Occupy Wall Street wants to team up with the investment industry's latest antihero, ex-Goldman Sachs executive director Greg Smith.
The protest group, which famously took over Zuccotti Park near Wall Street last September and drew renewed attention to the causes and affects of the financial crisis, is celebrating its six-month anniversary tomorrow, which is also St. Patrick's Day, in lower Manhattan.
A march will begin at 1:00 p.m. at Zuccotti Park and wind its way to the famous Charging Bull statue in Bowling Green Park near Wall Street. And Occupy Wall Street wants Mr. Smith to appear at the rally, said Aaron Black, 38, a self-described organizer and activist for Occupy Wall Street. “I would love to see him get involved with Occupy Wall Street,” Mr. Black said.
Mr. Smith would make quite a splash if he did appear at the front of an Occupy Wall Street march. On Wednesday, he ignited a debate about how Wall Street treats its clients when he resigned from The Goldman Sachs Group Inc. and then published an editorial in the New York Times that was a scathing assessment of the firm's culture.
“I can honestly say that the environment [at Goldman Sachs] now is as toxic and destructive as I have ever seen it,” wrote Mr. Smith, who had worked at the firm for almost 12 years and was most recently based in London. “It makes me ill how callously people talk about ripping their clients off.”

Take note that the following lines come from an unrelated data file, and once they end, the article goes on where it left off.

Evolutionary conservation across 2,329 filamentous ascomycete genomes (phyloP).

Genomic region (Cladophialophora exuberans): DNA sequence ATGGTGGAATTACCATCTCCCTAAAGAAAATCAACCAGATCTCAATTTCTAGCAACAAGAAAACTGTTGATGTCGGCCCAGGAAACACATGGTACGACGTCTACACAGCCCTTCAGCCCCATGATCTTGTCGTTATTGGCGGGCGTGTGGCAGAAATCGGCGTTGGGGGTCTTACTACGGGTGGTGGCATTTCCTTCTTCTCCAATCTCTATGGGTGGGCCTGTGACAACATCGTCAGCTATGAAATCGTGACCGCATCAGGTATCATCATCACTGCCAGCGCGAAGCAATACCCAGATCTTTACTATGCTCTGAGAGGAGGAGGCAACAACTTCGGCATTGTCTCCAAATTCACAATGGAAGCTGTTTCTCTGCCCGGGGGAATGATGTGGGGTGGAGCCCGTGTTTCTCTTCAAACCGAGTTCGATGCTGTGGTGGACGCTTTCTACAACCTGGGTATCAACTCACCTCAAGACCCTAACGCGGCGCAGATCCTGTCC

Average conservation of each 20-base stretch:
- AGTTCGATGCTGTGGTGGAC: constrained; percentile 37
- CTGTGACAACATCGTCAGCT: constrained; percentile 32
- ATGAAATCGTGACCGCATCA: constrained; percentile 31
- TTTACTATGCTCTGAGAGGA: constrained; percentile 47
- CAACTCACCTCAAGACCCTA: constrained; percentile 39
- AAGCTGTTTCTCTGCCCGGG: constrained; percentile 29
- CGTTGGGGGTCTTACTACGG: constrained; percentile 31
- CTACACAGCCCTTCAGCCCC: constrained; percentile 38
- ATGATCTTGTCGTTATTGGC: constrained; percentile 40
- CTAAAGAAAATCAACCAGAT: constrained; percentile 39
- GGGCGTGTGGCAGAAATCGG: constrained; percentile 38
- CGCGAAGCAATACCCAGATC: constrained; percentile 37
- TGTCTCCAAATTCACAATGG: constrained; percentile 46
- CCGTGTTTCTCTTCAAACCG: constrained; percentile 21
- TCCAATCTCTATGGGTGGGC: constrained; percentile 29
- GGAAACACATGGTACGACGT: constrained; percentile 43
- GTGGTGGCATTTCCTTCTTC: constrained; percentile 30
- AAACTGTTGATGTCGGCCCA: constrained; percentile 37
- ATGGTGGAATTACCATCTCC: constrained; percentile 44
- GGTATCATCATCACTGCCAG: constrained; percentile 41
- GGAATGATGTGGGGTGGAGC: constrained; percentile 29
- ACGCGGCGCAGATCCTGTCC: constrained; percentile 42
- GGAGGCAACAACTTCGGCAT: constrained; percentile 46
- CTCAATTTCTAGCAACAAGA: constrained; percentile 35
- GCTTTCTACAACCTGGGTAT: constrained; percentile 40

Goldman's CEO and president, Lloyd C. Blankfein and Gary Cohn, respectively, responded to the editorial in a letter to employees. “We were disappointed to read the assertions made by this individual that do not reflect our values, our culture and how the vast majority of people at Goldman Sachs think about the firm and the work it does on behalf of our clients,” the letter stated.
Having Mr. Smith aboard Occupy Wall Street to kick off the celebrations would underscore the group's belief that Wall Street is an ethical mess, Mr. Black said.
“What he basically said in the Times was that this whole thing, Wall Street, is a mess, and that, coming from an executive at Goldman Sachs, is huge,” Mr. Black said. “He's a hero.”
One problem in bringing Mr. Smith and Occupy Wall Street is that the protest group does not know how to get in touch with Mr. Smith, Mr. Black said. “We don't know how to reach him,” Mr. Black said. “We would love him to come down celebrate with us and speak.”
Mr. Smith is expected to be in town this weekend. According to The New York Times, people who had spoken with him said that “he was flying back to New York on Wednesday night to see his family and friends.”